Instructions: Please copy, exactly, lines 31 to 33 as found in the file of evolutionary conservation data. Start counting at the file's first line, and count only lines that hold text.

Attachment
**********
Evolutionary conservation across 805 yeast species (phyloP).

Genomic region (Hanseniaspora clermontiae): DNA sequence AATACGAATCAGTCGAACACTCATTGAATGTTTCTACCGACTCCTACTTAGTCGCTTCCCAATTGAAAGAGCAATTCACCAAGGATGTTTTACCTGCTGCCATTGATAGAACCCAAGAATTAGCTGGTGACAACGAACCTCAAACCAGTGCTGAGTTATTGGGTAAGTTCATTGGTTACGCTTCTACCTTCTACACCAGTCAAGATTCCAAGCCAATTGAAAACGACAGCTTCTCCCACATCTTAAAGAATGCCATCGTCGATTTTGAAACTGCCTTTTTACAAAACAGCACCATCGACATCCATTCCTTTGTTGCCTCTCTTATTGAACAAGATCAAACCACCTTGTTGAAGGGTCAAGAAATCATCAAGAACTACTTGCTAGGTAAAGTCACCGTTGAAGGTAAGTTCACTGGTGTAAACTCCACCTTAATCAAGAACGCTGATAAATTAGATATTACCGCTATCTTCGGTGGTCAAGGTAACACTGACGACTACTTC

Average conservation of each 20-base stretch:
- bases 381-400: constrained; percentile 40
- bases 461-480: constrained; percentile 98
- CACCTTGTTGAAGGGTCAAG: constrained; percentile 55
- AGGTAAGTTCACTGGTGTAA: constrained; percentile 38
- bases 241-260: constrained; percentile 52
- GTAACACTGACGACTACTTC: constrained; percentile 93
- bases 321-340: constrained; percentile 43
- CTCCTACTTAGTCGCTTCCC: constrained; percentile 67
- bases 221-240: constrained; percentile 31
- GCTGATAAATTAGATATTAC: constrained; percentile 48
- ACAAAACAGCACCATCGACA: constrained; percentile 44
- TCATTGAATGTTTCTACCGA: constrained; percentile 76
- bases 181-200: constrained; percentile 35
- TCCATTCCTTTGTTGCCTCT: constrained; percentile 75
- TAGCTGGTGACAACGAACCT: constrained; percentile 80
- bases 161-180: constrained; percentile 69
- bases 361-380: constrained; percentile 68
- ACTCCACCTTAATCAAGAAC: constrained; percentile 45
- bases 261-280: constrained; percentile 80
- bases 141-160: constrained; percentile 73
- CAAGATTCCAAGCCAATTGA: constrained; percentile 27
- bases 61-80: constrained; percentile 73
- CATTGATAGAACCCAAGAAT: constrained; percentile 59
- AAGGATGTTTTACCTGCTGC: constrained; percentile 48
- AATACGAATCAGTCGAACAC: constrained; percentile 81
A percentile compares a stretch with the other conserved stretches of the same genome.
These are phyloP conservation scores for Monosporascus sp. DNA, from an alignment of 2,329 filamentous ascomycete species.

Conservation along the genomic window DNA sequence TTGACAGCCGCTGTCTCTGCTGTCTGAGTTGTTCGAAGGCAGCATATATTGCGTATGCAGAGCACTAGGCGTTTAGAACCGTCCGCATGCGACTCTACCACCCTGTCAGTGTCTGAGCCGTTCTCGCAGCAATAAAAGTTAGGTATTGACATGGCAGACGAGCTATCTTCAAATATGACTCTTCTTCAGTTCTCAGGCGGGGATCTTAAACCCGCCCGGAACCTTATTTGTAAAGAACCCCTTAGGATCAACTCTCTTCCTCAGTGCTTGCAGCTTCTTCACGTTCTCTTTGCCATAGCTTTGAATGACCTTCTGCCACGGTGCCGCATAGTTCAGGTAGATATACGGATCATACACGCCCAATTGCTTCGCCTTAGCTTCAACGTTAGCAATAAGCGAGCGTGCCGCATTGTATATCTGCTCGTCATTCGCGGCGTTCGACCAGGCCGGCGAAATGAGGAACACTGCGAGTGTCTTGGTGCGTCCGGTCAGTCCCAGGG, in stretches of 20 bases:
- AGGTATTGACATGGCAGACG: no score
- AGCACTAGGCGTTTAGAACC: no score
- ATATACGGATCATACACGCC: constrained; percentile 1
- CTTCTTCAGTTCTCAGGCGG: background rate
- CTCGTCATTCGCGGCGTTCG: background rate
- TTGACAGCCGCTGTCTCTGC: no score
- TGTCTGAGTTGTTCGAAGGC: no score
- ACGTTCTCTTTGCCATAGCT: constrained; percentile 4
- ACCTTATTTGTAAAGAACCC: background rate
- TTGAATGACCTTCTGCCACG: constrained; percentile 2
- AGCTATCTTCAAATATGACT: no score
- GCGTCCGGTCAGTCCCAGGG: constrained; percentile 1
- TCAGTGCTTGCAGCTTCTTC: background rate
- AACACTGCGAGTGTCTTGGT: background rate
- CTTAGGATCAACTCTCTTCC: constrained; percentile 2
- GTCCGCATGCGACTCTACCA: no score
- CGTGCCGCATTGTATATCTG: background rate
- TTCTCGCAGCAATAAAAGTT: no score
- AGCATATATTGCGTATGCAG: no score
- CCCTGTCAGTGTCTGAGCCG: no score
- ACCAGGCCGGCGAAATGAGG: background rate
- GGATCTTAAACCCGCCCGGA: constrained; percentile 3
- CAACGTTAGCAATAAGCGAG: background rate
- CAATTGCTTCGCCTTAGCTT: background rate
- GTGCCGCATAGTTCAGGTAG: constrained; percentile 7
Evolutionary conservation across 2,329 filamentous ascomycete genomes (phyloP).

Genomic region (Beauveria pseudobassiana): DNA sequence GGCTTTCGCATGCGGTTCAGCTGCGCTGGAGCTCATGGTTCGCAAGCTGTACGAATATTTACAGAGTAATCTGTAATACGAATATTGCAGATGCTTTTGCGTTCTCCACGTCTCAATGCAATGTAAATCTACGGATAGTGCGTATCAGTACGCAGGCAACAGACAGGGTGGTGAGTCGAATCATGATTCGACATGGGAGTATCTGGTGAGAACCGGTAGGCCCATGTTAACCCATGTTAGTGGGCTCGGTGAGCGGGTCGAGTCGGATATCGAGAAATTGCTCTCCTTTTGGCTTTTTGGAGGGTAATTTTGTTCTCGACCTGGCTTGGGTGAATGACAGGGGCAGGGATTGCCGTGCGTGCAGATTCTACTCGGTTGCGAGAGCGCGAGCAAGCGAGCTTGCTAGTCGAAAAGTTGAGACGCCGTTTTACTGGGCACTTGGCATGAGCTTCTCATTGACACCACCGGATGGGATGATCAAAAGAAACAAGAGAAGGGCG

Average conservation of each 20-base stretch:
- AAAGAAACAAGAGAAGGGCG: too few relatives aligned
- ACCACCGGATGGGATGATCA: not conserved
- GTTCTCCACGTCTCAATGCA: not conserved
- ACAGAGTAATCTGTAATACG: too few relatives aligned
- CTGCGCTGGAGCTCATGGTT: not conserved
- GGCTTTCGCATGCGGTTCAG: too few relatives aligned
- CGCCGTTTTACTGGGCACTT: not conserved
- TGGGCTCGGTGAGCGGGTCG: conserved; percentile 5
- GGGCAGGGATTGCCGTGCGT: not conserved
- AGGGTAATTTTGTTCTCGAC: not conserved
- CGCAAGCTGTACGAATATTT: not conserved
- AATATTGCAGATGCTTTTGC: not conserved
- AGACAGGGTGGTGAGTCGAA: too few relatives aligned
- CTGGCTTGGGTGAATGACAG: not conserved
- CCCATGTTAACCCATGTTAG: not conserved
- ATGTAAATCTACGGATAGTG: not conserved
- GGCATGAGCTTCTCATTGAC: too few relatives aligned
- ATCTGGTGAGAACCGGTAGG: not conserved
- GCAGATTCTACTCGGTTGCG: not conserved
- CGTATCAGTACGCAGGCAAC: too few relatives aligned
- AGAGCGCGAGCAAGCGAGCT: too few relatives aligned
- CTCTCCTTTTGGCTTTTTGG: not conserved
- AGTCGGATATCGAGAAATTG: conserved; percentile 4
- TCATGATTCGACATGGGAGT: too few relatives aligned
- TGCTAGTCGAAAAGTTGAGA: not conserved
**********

Conservation along the genomic window DNA sequence TTGACAGCCGCTGTCTCTGCTGTCTGAGTTGTTCGAAGGCAGCATATATTGCGTATGCAGAGCACTAGGCGTTTAGAACCGTCCGCATGCGACTCTACCACCCTGTCAGTGTCTGAGCCGTTCTCGCAGCAATAAAAGTTAGGTATTGACATGGCAGACGAGCTATCTTCAAATATGACTCTTCTTCAGTTCTCAGGCGGGGATCTTAAACCCGCCCGGAACCTTATTTGTAAAGAACCCCTTAGGATCAACTCTCTTCCTCAGTGCTTGCAGCTTCTTCACGTTCTCTTTGCCATAGCTTTGAATGACCTTCTGCCACGGTGCCGCATAGTTCAGGTAGATATACGGATCATACACGCCCAATTGCTTCGCCTTAGCTTCAACGTTAGCAATAAGCGAGCGTGCCGCATTGTATATCTGCTCGTCATTCGCGGCGTTCGACCAGGCCGGCGAAATGAGGAACACTGCGAGTGTCTTGGTGCGTCCGGTCAGTCCCAGGG, in stretches of 20 bases:
- AGGTATTGACATGGCAGACG: no score
- AGCACTAGGCGTTTAGAACC: no score